Making them fit or making
    One’s self fit the laws,
    That came later.
    First we had to learn.
    Something like today,
    Each of us must search.
    Each of us should study.
    Each of us must choose.
    Judaism isn’t easy.
    It is a struggle , finding one’s place
    Just like every convert. 

  • 11 Mar 2019 12:05 PM | Muriel Dance (Administrator)

    Religious life in America is going through a most significant transition. As many Americans are seeking new faith communities, switching religious traditions, and creating new communities of spiritual and religious engagement, Jewish leaders and their institutions need to be cognizant of these major transitions, open to working with religious seekers and young Jews who are exploring with their future mates and partners ways to move forward on their spiritual journeys. Today, we find many younger persons defining themselves as “religious nones”. As they move away from formal religious practices or question various traditional ideas about faith, our leaders must remain open to their concerns, questions and criticisms.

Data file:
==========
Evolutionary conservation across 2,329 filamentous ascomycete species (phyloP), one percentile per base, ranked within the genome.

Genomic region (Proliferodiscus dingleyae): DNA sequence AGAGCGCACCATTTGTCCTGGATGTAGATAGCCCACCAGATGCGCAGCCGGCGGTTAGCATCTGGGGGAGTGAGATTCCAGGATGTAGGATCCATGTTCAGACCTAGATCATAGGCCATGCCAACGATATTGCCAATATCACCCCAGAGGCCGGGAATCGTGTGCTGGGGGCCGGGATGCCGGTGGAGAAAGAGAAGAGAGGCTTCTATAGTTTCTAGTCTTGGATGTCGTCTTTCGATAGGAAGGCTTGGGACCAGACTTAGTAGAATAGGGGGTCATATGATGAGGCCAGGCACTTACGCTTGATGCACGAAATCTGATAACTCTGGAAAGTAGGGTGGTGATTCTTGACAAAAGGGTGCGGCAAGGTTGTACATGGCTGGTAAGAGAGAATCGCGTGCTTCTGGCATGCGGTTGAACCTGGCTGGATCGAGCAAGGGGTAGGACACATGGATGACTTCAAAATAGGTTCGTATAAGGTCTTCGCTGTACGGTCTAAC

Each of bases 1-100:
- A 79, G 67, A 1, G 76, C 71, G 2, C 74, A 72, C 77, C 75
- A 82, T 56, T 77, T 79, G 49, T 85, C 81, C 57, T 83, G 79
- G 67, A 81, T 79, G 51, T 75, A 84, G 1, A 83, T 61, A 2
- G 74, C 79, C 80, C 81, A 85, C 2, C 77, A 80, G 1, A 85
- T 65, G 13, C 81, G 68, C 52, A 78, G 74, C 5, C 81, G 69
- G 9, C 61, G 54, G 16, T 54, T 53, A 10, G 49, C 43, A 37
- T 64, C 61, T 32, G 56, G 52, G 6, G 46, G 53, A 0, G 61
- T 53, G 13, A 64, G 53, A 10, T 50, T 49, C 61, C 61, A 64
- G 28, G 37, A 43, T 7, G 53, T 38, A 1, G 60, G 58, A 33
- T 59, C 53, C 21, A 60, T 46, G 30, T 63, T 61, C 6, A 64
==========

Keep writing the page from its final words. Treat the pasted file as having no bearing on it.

One of the goals associated with 21st century American religion ought to be about breaking down silos of denominationalism in favor of building cross-institutional partnerships and programs. The Jewish community ought to model such collaborative behaviors as a way of assisting new Jews in finding their place and voice within Jewish life. Our communal and religious institutions must be open to welcoming and embracing those new participants who are seeking to become a part of our community. How we receive and engage individuals and couples will be a critical test of our own resiliency and openness to the stranger. We need to acknowledge in this current environment that the different models of Jewish expression and religious practice afford seekers multiple options. The availability of religious choice and the presence of a culture of experimentation are abiding features of the current Jewish scene.